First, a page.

Commencing Meadowlands, Stolen Jazz with the instrumental Tshona was the perfect move. The song is so illuminatedly narrative, especially in Josh Evans' trumpet work, that it's almost like reading a hip novel. For a nice long 7 minutes, Tshona seduces the listener into a funky, jazzy, open range milieu, soloists declaiming one after another so well that, when it moves into Qula Kwedini, Nonhlanha Kheswa's vocals slot in seamlessly with the groovin' axework. In fact, to my mind, she reveals what Meredith Monk, Joan LaBarbara, and Yoko Ono may not have: that their intriguingly outlandish obtuse modes could well have been based in some of Africa's oft striking use of the human voice.
Kheswa has zero holdback, she commands the stage as firmly and naturally as any of her highly accomplished band, the melodious jewel in a crown of wrought gold, and this trait derives in her acting background. She'll soon be starring worldwide in Peter Brook's stage direction of The Suit, an adaptation of Cam Themba's famed short story about Sophiatown which will see 100 performances in 6 major American metropolises in 2014. I think, though, too, that, like Thembe and others who have impressed her politically, Kheswa has an immovably populist backbone of resistance to world capitalism and the depredations so well detailed in John Perkins' revelatory books. That, after all, is what the too-long history of violations of Africa has been, as Goldman-Sachs and compeers work diligently to impose another Great Depression, this time on the entirety of planet Earth. That, I think you will agree, is something to be concerned over.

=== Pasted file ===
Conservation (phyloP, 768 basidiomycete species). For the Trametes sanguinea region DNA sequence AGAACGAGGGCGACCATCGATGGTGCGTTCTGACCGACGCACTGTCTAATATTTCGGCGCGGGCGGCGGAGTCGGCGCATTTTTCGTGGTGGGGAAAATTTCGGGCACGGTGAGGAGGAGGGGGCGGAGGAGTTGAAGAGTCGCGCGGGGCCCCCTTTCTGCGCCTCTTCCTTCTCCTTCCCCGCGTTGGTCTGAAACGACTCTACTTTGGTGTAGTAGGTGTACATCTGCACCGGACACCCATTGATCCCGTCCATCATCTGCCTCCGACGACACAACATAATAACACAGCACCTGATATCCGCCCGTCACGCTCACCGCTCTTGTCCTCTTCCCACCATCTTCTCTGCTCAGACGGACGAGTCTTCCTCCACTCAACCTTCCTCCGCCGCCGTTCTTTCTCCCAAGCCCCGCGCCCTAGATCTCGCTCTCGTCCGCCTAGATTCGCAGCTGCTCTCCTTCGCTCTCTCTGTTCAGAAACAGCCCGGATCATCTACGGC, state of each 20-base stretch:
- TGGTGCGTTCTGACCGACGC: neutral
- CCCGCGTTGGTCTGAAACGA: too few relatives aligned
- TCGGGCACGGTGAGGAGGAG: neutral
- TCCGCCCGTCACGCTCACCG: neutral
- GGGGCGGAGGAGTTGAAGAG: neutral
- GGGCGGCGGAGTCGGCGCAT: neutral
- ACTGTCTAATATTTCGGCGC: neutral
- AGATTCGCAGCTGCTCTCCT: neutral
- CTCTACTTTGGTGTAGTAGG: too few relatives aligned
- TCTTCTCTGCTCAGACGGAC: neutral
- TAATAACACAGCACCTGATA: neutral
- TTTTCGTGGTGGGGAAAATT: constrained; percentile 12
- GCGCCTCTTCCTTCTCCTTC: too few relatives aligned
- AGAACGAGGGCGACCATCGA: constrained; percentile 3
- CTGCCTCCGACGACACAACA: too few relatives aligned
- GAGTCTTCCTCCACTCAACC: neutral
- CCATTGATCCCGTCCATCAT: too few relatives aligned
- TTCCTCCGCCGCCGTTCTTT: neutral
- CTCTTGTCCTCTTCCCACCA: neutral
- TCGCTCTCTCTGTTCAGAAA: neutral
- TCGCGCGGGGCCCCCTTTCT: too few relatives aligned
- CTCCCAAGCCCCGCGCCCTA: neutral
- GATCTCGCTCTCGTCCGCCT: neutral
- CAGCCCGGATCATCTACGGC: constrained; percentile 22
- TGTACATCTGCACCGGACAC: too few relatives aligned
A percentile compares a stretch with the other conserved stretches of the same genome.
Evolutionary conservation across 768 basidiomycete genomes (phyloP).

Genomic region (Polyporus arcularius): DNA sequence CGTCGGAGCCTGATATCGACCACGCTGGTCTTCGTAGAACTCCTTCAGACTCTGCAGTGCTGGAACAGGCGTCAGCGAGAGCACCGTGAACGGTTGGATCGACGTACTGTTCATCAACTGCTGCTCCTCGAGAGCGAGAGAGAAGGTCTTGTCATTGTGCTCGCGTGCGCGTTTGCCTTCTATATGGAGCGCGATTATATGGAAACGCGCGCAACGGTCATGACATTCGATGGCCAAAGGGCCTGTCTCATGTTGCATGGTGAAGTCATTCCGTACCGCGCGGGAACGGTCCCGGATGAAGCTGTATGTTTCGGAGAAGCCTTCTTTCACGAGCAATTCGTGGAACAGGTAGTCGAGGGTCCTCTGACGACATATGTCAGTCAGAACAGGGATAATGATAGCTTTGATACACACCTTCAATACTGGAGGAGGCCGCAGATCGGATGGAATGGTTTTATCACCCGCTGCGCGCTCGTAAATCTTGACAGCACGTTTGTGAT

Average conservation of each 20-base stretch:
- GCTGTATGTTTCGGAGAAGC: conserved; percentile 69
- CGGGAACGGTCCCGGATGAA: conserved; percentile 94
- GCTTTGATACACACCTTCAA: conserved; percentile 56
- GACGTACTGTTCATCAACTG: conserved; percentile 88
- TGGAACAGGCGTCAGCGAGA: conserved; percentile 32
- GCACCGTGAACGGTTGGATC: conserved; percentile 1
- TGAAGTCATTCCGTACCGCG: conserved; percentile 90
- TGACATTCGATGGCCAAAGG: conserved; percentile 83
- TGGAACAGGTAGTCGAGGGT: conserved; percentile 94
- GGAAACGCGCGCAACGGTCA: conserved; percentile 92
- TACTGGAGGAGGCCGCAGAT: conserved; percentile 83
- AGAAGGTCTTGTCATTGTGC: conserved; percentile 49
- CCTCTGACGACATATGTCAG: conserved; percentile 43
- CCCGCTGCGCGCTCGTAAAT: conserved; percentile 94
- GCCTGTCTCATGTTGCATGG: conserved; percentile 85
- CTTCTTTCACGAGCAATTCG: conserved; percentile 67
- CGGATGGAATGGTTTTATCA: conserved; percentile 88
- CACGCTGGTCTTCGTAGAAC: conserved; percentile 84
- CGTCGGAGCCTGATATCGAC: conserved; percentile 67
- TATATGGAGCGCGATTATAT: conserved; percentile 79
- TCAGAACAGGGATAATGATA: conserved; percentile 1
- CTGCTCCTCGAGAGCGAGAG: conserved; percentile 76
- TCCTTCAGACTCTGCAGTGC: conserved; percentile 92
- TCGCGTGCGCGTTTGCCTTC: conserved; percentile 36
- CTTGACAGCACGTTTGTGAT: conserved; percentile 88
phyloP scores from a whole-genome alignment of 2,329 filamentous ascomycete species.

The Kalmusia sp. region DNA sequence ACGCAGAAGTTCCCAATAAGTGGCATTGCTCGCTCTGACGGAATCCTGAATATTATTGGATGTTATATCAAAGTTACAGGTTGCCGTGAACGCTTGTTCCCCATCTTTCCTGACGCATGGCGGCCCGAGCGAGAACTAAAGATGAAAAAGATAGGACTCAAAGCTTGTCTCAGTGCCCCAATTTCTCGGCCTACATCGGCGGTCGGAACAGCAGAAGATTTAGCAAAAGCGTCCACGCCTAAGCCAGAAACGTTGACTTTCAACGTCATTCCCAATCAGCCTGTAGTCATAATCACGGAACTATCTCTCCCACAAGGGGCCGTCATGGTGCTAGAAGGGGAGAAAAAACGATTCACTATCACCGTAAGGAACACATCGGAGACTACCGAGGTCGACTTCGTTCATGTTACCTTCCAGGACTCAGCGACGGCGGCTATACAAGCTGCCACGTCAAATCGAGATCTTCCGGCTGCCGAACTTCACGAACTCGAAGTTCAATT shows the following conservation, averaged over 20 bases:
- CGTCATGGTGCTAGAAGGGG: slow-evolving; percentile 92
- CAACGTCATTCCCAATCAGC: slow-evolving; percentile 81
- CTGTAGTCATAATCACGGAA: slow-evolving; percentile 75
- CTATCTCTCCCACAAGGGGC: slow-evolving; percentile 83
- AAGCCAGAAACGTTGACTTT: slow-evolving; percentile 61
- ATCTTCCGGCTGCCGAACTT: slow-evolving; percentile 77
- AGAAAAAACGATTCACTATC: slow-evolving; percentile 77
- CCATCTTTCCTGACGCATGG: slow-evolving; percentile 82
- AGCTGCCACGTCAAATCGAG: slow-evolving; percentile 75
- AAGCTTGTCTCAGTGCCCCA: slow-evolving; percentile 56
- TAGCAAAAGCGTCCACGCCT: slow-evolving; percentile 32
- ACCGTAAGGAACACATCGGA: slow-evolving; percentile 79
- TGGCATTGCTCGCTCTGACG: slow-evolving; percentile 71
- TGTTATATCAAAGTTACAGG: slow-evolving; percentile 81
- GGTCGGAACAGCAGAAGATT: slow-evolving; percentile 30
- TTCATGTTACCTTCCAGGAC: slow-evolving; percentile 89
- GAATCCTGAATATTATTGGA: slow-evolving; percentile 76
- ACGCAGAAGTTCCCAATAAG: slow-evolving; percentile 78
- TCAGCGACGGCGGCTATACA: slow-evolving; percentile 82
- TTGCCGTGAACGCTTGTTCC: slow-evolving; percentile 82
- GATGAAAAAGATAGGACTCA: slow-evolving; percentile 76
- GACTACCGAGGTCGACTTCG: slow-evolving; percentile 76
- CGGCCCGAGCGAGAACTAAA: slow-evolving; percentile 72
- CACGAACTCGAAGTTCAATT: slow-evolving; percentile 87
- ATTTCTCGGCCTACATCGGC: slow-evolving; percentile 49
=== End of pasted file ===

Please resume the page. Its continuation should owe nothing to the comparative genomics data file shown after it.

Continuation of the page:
Meadowlands is live, and Kheswa, who hails from Soweto, does not impose her anti-apartheid and other sentiments on the audience but neither does she let them entirely avoid the issues, bedding down in melodious, lively, out of the box songs provoking smiles and handclapping, not to mention hoots of appreciation. The centerpiece of the CD is the 16-minute Meadowlands suite, drawn from the estimable Miriam Makeba and others, and Kheswa presents multiple roles like any good actress, beguiling the hall in protean grace, slyly pulling them all the more firmly into a brain-active status. On the other hand, just as pure music, this disc has innumerable merits, and if you dig the African vibe—doesn't matter who: Fela Kuti, Dudu Pukwana, Mongezi Feza, doesn't matter at all—and well hybridized jazz sounds, including the wildy chaotic Bilad As-Sudan, this glowing slice needs to be in your collection.